11. B says:

    Further proving how arbitrary the primary election process may end up being. Sigh.

  12. Scott McKee says:

    Hi Jason, My name is Scott I am a City Councilman from Oregon. I was the youngest ever elected official for my city at 23. As a City Councilman I often recieve comments about what we all need to do better as elected representatives. When I tell them how they can help make a difference and get involved they almost act offended and say stuff like “I am to busy” and “who has time for that”. I was wondering if you had any ideas on how to motivate the next generations to take action and work towards a better future for all of us? The younger generation seems to be motivated by different stuff then the older generations. So I personaly think we need to change the way politics are done in D.C. and look more towards team building and working together to make a real difference and quit spending money on specail projects that favor specail groups or communities.

  13. Paula says:

    Pay close attention on the issues,keep your choice to yourself till voting and don’t be swayed by the hype.Pick the person who can take us to the best place as a nation.It’s a tough choice this time around as both candidates are fully qualified and I am having a tough time deciding myself.

  14. Seth says:

    Those who keep criticizing this “kid” should at least give him some credit for figuring out a system the rest of us are stumped by.

    Thanks for representing the young ADULTS of our country.

  15. Kim says:

    When Jason has a mortgage, a family and bills to manage maybe then I can take this superdelegate stuff amongst this age group more seriously. Right now he is probably one of the many being led like sheep by “ideals” and lots of rhetoric.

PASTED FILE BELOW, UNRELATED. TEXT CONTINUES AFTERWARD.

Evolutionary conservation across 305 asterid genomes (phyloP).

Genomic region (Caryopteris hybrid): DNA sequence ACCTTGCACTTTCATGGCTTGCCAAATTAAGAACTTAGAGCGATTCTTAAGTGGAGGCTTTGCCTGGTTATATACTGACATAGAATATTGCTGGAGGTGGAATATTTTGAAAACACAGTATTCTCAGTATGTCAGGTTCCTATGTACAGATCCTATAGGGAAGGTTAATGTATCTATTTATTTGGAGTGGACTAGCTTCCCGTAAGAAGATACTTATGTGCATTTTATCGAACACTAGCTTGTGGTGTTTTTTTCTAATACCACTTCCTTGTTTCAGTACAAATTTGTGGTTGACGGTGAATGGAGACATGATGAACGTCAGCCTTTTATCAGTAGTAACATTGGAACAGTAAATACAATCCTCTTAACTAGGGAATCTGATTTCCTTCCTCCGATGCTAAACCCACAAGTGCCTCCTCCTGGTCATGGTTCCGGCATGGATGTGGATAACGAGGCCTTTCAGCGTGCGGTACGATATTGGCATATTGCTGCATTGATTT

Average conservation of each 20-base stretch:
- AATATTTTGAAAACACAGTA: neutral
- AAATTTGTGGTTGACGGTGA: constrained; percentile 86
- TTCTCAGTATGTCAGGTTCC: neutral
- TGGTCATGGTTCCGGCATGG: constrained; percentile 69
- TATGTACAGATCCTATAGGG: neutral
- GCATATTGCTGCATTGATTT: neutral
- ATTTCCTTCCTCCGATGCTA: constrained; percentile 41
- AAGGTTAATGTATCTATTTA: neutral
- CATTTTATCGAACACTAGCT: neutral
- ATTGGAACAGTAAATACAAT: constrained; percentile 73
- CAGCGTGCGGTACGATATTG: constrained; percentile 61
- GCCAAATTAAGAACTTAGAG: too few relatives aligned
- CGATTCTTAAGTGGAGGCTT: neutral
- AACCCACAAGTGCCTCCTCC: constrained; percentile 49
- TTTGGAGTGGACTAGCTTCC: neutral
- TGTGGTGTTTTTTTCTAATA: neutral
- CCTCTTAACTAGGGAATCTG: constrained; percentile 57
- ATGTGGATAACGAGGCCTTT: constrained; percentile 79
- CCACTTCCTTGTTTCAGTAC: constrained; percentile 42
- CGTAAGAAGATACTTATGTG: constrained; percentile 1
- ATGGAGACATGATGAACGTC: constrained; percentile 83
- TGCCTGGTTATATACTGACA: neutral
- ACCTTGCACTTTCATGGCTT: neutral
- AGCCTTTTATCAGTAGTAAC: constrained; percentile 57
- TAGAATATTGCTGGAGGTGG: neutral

16. Ryan says:

    The notion that this person is too young to decide in such an important election is the most mind-numbingly idiotic thing I’ve ever heard. I think the superdelegate vote is awful for democracy, and I think that should be the focus… not on the age of a particular superdelegate. I’m 25 and I basically run an office of seasoned professionals in their 50’s. What makes his 21 year old opinion any less valuable than a crusty 60 year old superdelegate’s opinion? For any of you criticizing his age, I’d like to hear one viable and logical reason other than your pathetic age bias.

  17. Sean Patrick says:

    Geez, thanks Scott McKee for following the appropriateness of this forum! The preceeding remarks seem nothing shy of assailing on Jason’s age, personality, and integrity. In particular, someone who would use a screen name like “Hillary2008” making slams such as posted on this forum. Certainly doesn’t help the Clinton effort.

    Unless I am wrong, the challenge at the end of the story was to send a question to Jason using the comments section. Scott and MB actually posted questions, and only GoRae and Jason had nice things to say on here. What a shame to bash someone just because of their age and one’s perception that all he is in this for is a little fame.

  18. Sean Patrick says:

    This is awesome… since my last post, now folks are coming out in support of what is truly important! We are the influence of the future and Jason has a real jump start on it.

    I am a young political activist myself, and started getting involved before I was old enough to vote. In all the things I have done I have had the privilege of dining with congressmen, senators, and have even had the honor of sitting at the table with one president. It is very fulfilling, and I never did it for the fame.

    My question to you Jason is, once this convention is over, do you have any aspirations to seek elected office in your hometown? I think you would be very effective and by the way, congrats on the convention man!

  19. Denise says: